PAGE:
There are 16 public sector unions, with more than 44,000 employees, making more than $3.3 billion a year.

Nearly all of their contracts expire on June 30.

The Wolf administration is in the early stages of negotiating those new deals, which has conservatives crying foul because of the $2.6 million in campaign contributions unions gave to get Wolf elected governor.

“The unions’ contributions to the governor’s campaign is really legalized bribery,” said Senator Scott Wagner (R-York), a frequent union antagonist.

It’s also completely legal and the way of the world in Harrisburg (campaign finance reform is another story for another day). Wagner worries that unions are now looking for a return on their investment.

“I think they’re gonna say, ‘you know Governor Wolf we gave you a lot of money and you owe us.’ That’s really what this is all about.”

Conservatives are also blasting the process that allows Wolf, and all governors, to negotiate with unions unilaterally and behind-closed-doors without input or oversight from the legislature.

“This governor campaigned on being an open and transparent governor,” said Matt Brouillette with the conservative Commonwealth Foundation. “We’re not going to know what’s in those deals until they’ve already been signed. So taxpayers will be handed a bill without knowing what was negotiated.”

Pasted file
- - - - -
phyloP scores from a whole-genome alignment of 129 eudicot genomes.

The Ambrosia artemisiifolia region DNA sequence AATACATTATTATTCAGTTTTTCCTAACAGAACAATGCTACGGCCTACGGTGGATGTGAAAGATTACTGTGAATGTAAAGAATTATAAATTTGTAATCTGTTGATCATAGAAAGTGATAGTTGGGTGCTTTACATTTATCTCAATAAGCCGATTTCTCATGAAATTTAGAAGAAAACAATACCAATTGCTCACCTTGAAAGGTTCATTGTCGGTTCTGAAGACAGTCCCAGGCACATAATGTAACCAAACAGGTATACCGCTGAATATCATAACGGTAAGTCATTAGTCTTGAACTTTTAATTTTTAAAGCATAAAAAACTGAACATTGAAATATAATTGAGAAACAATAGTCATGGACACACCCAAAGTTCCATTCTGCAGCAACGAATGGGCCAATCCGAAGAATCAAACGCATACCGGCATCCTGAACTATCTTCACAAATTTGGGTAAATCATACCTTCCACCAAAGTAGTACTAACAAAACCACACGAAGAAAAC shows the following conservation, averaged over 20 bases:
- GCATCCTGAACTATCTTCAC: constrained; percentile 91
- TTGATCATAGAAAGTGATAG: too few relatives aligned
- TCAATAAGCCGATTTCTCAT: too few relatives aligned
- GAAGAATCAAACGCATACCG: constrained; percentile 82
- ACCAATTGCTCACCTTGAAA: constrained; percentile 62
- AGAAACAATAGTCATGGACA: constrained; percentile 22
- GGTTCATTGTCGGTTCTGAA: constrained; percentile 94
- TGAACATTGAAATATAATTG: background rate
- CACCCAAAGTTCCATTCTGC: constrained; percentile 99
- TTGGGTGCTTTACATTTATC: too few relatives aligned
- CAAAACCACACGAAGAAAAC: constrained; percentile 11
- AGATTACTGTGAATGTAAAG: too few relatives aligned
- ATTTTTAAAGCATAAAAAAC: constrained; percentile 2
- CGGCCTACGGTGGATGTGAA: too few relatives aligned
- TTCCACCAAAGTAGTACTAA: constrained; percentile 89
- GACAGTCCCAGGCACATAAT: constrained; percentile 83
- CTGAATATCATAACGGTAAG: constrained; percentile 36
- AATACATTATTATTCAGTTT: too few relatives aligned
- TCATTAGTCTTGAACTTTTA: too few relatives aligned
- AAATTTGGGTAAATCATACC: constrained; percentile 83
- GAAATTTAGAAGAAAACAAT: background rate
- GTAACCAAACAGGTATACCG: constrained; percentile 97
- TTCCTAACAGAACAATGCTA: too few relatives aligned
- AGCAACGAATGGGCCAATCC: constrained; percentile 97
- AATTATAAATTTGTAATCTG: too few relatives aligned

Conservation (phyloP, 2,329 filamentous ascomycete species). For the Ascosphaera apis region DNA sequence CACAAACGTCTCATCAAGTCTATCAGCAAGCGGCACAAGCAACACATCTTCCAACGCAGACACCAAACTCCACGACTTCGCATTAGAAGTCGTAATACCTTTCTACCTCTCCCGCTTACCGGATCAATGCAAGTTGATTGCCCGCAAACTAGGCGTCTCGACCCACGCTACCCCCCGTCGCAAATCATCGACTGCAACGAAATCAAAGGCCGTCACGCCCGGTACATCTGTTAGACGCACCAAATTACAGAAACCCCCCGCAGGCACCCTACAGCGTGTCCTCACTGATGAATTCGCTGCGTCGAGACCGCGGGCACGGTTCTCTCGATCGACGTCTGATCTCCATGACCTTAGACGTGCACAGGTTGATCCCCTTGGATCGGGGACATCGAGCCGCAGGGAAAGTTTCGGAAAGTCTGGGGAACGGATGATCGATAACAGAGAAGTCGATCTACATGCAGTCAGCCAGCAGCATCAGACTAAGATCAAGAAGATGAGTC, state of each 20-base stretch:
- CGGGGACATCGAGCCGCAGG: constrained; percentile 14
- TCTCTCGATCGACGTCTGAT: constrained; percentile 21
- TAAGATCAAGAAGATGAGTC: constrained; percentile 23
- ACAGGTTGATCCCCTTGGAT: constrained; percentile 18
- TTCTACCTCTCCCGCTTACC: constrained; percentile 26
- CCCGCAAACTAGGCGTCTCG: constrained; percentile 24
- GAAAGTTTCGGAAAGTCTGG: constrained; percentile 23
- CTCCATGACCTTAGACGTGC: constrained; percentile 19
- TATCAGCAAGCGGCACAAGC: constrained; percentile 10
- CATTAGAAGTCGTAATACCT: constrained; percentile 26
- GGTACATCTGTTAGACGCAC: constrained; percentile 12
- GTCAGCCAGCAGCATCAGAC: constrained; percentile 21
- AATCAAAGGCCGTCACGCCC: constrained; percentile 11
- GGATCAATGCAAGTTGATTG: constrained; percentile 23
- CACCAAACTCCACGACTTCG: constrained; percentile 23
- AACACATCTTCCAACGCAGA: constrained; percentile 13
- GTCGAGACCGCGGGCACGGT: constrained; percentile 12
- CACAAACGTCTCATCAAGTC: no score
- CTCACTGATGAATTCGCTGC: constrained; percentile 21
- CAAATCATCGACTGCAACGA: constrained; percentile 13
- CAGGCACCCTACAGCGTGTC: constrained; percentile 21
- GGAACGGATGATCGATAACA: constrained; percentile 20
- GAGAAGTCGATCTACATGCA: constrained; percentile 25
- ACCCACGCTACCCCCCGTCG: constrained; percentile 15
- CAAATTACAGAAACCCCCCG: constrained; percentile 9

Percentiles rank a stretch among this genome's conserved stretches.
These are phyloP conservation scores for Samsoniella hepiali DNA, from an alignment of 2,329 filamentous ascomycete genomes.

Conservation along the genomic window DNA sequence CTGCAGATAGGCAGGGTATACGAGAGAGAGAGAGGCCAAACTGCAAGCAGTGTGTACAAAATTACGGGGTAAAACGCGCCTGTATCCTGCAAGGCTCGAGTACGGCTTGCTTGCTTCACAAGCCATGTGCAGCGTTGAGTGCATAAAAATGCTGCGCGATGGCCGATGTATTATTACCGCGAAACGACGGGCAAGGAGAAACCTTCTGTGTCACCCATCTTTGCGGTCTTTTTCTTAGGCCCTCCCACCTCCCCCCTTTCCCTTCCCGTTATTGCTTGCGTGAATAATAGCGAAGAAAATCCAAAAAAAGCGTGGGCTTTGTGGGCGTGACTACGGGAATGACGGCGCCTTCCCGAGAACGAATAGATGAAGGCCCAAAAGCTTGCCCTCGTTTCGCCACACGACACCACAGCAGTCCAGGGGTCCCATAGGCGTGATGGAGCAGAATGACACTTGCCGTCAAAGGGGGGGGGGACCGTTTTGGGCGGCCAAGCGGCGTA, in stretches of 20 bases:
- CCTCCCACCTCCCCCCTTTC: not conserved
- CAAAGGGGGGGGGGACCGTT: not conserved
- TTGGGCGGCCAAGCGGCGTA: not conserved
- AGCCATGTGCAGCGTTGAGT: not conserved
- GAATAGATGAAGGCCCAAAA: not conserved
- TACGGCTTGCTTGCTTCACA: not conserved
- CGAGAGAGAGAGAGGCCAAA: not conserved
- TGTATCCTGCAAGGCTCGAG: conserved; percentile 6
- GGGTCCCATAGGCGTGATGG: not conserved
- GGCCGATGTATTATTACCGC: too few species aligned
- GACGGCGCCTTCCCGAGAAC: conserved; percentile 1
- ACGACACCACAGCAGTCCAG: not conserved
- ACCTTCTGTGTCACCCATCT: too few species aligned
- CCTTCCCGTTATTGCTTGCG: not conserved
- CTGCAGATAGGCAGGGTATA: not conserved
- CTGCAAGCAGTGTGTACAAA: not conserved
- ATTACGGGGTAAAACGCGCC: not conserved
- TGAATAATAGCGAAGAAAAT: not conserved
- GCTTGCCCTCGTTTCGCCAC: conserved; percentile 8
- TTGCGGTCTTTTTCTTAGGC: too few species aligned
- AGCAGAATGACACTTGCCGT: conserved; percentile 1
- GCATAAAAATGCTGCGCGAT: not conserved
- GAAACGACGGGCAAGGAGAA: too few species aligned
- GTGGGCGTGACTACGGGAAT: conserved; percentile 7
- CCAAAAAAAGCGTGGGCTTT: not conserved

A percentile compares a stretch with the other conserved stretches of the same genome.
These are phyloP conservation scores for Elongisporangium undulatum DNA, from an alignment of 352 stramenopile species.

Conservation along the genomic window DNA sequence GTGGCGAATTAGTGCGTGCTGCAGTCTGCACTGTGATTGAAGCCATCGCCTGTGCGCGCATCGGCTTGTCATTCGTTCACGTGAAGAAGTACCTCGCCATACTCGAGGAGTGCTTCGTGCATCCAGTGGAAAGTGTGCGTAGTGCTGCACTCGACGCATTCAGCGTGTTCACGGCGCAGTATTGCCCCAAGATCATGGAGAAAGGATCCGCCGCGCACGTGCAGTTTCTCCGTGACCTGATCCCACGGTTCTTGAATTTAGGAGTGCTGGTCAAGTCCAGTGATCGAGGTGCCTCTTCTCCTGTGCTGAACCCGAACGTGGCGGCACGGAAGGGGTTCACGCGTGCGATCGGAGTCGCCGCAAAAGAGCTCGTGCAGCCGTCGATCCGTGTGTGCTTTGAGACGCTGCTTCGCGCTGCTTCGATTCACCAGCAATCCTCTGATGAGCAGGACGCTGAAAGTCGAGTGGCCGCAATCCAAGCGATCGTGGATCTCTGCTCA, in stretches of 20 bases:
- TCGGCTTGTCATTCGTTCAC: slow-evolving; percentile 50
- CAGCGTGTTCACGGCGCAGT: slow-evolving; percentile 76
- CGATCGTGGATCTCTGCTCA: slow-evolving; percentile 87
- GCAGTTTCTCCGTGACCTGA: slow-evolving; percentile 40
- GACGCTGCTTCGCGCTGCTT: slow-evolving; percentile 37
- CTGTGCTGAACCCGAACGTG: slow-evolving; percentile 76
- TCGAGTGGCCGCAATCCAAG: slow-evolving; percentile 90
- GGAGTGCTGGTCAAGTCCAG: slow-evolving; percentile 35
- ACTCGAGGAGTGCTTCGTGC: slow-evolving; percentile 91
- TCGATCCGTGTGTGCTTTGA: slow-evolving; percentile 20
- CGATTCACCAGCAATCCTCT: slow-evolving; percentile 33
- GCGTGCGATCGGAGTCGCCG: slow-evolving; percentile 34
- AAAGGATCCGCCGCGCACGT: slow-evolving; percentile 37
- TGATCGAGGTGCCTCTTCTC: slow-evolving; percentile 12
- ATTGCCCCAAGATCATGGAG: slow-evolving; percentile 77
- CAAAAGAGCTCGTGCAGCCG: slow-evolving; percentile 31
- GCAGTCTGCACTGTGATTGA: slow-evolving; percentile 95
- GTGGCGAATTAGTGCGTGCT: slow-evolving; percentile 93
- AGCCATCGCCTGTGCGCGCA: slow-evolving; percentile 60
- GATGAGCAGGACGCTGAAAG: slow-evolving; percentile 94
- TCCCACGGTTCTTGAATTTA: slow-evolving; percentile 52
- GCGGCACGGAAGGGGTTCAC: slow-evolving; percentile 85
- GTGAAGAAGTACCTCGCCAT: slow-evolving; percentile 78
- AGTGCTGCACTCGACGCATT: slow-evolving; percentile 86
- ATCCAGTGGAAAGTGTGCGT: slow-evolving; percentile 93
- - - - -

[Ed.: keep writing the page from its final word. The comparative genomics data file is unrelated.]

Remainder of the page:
But Jeff Sheridan, Wolf’s spokesman, says taxpayers should trust the governor to do the right thing. He reminds everyone that Wolf’s unilaterally implemented good government initiatives including a gift ban and transparency measures like posting of legal contracts online. Sheridan says Wolf is above reproach and the critics have a decidedly right-wing bent.

“I know where some of these attacks are coming from,” Sheridan said. “The Commonwealth Foundation and certain senators, I think that alone highlights the absurdity of these attacks.”

And Sheridan notes that those unions did not support Wolf in the primary.

“Governor Wolf is committed to making sure that any final deal is done so that the taxpayers of Pennsylvania are the people that benefit from this,” Sheridan said.

But conservatives are skeptical and watching. Wagner wonders if Wolf will play hardball with his union donors especially since Wolf has raised the alarm of a $2 billion state budget deficit.

“Why wouldn’t we have wage freezes right now?” Wagner asked. “Or maybe even layoffs?”

It should be noted that conservatives did not like the four-year deal that former Governor Tom Corbett negotiated with unions that’s about to expire. Corbett agreed to an 11-percent increase over four years.